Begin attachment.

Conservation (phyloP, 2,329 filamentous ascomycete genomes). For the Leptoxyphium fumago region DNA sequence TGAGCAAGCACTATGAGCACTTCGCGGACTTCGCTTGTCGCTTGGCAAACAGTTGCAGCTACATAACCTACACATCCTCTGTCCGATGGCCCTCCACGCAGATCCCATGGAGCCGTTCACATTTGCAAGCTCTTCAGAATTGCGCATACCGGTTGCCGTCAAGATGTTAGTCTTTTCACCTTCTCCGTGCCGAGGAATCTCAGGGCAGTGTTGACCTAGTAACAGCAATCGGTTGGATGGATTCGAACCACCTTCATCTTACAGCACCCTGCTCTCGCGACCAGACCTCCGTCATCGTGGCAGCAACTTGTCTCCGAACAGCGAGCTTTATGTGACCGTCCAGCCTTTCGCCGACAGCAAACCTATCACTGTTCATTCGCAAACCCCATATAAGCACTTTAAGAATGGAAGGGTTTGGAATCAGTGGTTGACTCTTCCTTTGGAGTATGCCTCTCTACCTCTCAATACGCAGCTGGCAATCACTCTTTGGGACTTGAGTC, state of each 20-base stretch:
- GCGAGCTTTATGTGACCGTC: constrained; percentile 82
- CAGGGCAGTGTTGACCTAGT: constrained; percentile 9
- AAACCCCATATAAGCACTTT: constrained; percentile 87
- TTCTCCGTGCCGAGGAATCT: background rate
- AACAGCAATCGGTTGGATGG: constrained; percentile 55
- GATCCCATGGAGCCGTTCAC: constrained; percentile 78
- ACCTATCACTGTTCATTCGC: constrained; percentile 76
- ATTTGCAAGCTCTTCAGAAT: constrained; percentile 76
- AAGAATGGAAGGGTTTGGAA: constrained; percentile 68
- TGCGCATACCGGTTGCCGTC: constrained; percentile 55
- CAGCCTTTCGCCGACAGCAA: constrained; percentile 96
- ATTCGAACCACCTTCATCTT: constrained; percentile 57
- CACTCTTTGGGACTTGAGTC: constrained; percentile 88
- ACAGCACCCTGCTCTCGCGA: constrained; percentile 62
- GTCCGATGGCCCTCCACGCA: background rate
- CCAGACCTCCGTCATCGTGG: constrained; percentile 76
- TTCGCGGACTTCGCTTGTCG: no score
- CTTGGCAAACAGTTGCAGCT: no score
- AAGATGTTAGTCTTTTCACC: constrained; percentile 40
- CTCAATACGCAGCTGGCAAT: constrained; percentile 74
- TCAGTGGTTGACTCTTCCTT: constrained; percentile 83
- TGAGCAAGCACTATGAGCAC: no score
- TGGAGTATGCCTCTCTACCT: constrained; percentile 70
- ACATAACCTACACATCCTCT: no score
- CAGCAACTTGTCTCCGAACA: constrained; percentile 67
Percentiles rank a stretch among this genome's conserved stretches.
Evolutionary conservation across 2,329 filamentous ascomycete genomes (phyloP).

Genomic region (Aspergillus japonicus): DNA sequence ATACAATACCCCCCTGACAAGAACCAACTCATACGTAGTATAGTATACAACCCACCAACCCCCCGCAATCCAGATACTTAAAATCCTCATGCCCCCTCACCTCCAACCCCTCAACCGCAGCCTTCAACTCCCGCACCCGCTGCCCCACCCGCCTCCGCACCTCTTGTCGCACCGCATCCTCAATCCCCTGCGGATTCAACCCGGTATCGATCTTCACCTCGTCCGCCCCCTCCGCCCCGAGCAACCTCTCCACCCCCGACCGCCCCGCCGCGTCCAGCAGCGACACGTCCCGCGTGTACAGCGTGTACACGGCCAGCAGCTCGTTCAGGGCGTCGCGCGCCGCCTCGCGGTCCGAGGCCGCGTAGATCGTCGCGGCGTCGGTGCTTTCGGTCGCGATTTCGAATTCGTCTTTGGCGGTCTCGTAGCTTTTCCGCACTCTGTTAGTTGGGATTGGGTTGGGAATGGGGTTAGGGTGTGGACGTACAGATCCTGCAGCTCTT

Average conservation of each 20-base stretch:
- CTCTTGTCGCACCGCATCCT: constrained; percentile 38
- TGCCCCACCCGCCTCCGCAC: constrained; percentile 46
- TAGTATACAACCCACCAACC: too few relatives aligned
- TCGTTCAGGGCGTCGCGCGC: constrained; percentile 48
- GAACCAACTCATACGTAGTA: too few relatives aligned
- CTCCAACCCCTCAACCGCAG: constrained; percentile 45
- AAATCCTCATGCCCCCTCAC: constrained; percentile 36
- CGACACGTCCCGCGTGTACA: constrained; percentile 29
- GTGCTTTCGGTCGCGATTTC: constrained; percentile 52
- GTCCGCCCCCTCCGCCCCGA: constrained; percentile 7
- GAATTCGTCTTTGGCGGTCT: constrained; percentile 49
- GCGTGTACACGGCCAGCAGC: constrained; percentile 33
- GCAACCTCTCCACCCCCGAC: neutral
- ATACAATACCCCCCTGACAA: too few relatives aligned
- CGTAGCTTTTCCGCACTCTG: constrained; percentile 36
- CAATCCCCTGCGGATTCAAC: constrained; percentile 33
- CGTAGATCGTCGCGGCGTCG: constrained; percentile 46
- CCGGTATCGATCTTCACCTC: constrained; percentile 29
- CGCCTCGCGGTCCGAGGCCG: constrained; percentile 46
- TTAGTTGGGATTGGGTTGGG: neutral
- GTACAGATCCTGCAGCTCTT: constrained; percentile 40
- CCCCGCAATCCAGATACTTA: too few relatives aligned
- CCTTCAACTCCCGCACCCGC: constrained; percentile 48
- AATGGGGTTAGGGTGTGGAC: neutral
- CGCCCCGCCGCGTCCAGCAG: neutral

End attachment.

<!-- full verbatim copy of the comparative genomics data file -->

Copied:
Conservation (phyloP, 2,329 filamentous ascomycete genomes). For the Leptoxyphium fumago region DNA sequence TGAGCAAGCACTATGAGCACTTCGCGGACTTCGCTTGTCGCTTGGCAAACAGTTGCAGCTACATAACCTACACATCCTCTGTCCGATGGCCCTCCACGCAGATCCCATGGAGCCGTTCACATTTGCAAGCTCTTCAGAATTGCGCATACCGGTTGCCGTCAAGATGTTAGTCTTTTCACCTTCTCCGTGCCGAGGAATCTCAGGGCAGTGTTGACCTAGTAACAGCAATCGGTTGGATGGATTCGAACCACCTTCATCTTACAGCACCCTGCTCTCGCGACCAGACCTCCGTCATCGTGGCAGCAACTTGTCTCCGAACAGCGAGCTTTATGTGACCGTCCAGCCTTTCGCCGACAGCAAACCTATCACTGTTCATTCGCAAACCCCATATAAGCACTTTAAGAATGGAAGGGTTTGGAATCAGTGGTTGACTCTTCCTTTGGAGTATGCCTCTCTACCTCTCAATACGCAGCTGGCAATCACTCTTTGGGACTTGAGTC, state of each 20-base stretch:
- GCGAGCTTTATGTGACCGTC: constrained; percentile 82
- CAGGGCAGTGTTGACCTAGT: constrained; percentile 9
- AAACCCCATATAAGCACTTT: constrained; percentile 87
- TTCTCCGTGCCGAGGAATCT: background rate
- AACAGCAATCGGTTGGATGG: constrained; percentile 55
- GATCCCATGGAGCCGTTCAC: constrained; percentile 78
- ACCTATCACTGTTCATTCGC: constrained; percentile 76
- ATTTGCAAGCTCTTCAGAAT: constrained; percentile 76
- AAGAATGGAAGGGTTTGGAA: constrained; percentile 68
- TGCGCATACCGGTTGCCGTC: constrained; percentile 55
- CAGCCTTTCGCCGACAGCAA: constrained; percentile 96
- ATTCGAACCACCTTCATCTT: constrained; percentile 57
- CACTCTTTGGGACTTGAGTC: constrained; percentile 88
- ACAGCACCCTGCTCTCGCGA: constrained; percentile 62
- GTCCGATGGCCCTCCACGCA: background rate
- CCAGACCTCCGTCATCGTGG: constrained; percentile 76
- TTCGCGGACTTCGCTTGTCG: no score
- CTTGGCAAACAGTTGCAGCT: no score
- AAGATGTTAGTCTTTTCACC: constrained; percentile 40
- CTCAATACGCAGCTGGCAAT: constrained; percentile 74
- TCAGTGGTTGACTCTTCCTT: constrained; percentile 83
- TGAGCAAGCACTATGAGCAC: no score
- TGGAGTATGCCTCTCTACCT: constrained; percentile 70
- ACATAACCTACACATCCTCT: no score
- CAGCAACTTGTCTCCGAACA: constrained; percentile 67
Percentiles rank a stretch among this genome's conserved stretches.
Evolutionary conservation across 2,329 filamentous ascomycete genomes (phyloP).

Genomic region (Aspergillus japonicus): DNA sequence ATACAATACCCCCCTGACAAGAACCAACTCATACGTAGTATAGTATACAACCCACCAACCCCCCGCAATCCAGATACTTAAAATCCTCATGCCCCCTCACCTCCAACCCCTCAACCGCAGCCTTCAACTCCCGCACCCGCTGCCCCACCCGCCTCCGCACCTCTTGTCGCACCGCATCCTCAATCCCCTGCGGATTCAACCCGGTATCGATCTTCACCTCGTCCGCCCCCTCCGCCCCGAGCAACCTCTCCACCCCCGACCGCCCCGCCGCGTCCAGCAGCGACACGTCCCGCGTGTACAGCGTGTACACGGCCAGCAGCTCGTTCAGGGCGTCGCGCGCCGCCTCGCGGTCCGAGGCCGCGTAGATCGTCGCGGCGTCGGTGCTTTCGGTCGCGATTTCGAATTCGTCTTTGGCGGTCTCGTAGCTTTTCCGCACTCTGTTAGTTGGGATTGGGTTGGGAATGGGGTTAGGGTGTGGACGTACAGATCCTGCAGCTCTT

Average conservation of each 20-base stretch:
- CTCTTGTCGCACCGCATCCT: constrained; percentile 38
- TGCCCCACCCGCCTCCGCAC: constrained; percentile 46
- TAGTATACAACCCACCAACC: too few relatives aligned
- TCGTTCAGGGCGTCGCGCGC: constrained; percentile 48
- GAACCAACTCATACGTAGTA: too few relatives aligned
- CTCCAACCCCTCAACCGCAG: constrained; percentile 45
- AAATCCTCATGCCCCCTCAC: constrained; percentile 36
- CGACACGTCCCGCGTGTACA: constrained; percentile 29
- GTGCTTTCGGTCGCGATTTC: constrained; percentile 52
- GTCCGCCCCCTCCGCCCCGA: constrained; percentile 7
- GAATTCGTCTTTGGCGGTCT: constrained; percentile 49
- GCGTGTACACGGCCAGCAGC: constrained; percentile 33
- GCAACCTCTCCACCCCCGAC: neutral
- ATACAATACCCCCCTGACAA: too few relatives aligned
- CGTAGCTTTTCCGCACTCTG: constrained; percentile 36
- CAATCCCCTGCGGATTCAAC: constrained; percentile 33
- CGTAGATCGTCGCGGCGTCG: constrained; percentile 46
- CCGGTATCGATCTTCACCTC: constrained; percentile 29
- CGCCTCGCGGTCCGAGGCCG: constrained; percentile 46
- TTAGTTGGGATTGGGTTGGG: neutral
- GTACAGATCCTGCAGCTCTT: constrained; percentile 40
- CCCCGCAATCCAGATACTTA: too few relatives aligned
- CCTTCAACTCCCGCACCCGC: constrained; percentile 48
- AATGGGGTTAGGGTGTGGAC: neutral
- CGCCCCGCCGCGTCCAGCAG: neutral